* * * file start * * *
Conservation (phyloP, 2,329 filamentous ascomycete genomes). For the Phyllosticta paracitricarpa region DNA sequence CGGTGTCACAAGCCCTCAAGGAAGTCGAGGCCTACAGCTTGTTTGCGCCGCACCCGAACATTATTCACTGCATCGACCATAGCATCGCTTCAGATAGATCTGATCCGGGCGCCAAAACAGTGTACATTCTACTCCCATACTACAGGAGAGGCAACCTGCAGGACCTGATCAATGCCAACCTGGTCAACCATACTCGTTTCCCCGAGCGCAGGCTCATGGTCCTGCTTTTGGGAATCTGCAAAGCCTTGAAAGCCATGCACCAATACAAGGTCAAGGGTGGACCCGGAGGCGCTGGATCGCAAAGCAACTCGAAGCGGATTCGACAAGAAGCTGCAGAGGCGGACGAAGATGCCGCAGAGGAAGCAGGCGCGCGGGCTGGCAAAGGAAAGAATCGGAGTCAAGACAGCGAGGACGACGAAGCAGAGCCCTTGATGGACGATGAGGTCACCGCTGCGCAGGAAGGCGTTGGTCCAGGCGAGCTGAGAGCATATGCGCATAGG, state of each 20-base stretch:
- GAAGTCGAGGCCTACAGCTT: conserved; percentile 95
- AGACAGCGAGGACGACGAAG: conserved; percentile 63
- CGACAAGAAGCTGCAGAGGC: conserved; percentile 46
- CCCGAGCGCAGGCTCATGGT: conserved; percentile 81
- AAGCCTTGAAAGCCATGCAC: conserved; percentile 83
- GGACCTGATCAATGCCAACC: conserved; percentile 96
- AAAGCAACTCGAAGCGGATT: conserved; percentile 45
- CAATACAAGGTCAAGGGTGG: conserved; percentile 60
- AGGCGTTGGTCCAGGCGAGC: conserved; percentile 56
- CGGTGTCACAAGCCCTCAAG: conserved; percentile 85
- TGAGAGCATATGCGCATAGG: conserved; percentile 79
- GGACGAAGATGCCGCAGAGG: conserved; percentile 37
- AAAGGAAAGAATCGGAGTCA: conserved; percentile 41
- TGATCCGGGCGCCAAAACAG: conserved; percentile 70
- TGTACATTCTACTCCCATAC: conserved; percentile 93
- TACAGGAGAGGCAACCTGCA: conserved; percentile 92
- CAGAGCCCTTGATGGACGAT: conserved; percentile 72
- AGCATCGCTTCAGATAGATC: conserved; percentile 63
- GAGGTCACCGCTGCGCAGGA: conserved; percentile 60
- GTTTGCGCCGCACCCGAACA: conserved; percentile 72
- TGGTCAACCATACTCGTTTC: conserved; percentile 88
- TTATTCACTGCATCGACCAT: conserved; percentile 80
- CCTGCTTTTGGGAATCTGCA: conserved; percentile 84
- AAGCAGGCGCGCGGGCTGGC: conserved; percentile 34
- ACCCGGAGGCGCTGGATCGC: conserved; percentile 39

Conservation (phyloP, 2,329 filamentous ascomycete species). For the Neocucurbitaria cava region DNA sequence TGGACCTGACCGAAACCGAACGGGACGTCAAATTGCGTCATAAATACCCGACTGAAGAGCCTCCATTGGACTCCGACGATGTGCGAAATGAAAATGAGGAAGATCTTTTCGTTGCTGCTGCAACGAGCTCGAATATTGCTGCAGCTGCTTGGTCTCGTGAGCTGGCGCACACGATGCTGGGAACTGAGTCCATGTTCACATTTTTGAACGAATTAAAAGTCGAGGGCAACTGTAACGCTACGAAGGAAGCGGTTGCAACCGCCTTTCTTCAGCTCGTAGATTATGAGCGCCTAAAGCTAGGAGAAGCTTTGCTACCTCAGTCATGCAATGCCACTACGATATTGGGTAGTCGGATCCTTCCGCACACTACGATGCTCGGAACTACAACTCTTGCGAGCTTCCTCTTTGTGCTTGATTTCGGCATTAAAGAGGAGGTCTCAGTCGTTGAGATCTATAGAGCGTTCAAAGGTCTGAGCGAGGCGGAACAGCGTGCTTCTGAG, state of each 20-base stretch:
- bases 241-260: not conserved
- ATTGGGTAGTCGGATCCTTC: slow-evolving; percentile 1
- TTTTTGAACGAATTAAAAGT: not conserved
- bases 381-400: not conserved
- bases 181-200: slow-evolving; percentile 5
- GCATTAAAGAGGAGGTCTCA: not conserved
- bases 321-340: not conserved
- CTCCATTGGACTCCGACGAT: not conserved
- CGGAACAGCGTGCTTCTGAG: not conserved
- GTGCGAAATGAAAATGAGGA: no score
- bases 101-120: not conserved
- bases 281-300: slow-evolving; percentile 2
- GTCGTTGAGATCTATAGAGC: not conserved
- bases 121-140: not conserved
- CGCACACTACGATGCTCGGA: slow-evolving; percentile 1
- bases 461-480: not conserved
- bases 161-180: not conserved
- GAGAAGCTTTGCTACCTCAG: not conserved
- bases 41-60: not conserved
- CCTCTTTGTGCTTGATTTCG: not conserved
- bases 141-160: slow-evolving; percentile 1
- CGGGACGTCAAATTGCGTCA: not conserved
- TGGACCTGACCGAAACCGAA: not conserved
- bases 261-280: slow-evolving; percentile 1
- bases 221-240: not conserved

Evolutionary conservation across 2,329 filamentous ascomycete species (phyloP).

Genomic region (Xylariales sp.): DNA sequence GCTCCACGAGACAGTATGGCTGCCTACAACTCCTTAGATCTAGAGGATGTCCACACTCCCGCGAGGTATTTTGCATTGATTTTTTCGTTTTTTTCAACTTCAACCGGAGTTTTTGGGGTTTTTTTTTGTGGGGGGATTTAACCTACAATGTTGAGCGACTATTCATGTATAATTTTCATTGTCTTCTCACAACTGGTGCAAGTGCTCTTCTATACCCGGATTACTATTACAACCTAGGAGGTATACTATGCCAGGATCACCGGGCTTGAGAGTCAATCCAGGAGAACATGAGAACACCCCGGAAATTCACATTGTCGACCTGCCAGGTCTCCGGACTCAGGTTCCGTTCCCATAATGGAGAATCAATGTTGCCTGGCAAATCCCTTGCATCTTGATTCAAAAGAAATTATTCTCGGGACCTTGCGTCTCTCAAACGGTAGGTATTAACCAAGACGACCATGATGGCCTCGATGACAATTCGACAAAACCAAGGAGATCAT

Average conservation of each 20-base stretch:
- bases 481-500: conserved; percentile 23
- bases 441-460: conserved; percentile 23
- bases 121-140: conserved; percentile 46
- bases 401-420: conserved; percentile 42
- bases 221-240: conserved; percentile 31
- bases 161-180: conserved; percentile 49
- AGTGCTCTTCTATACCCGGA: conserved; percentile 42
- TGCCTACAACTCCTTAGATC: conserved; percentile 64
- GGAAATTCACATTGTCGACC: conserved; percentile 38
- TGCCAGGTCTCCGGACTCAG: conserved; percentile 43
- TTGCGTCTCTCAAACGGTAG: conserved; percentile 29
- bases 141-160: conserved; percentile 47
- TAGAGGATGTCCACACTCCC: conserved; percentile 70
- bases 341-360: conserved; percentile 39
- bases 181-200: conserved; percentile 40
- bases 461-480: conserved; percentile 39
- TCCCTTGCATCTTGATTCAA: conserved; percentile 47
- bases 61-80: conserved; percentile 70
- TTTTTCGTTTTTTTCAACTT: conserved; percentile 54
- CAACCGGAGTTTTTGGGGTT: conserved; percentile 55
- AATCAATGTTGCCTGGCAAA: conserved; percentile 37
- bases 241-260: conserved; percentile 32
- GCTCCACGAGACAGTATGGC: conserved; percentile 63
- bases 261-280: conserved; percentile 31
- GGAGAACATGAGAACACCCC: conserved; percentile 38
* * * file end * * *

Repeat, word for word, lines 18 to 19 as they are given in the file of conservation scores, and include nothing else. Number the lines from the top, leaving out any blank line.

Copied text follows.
- CAGAGCCCTTGATGGACGAT: conserved; percentile 72
- AGCATCGCTTCAGATAGATC: conserved; percentile 63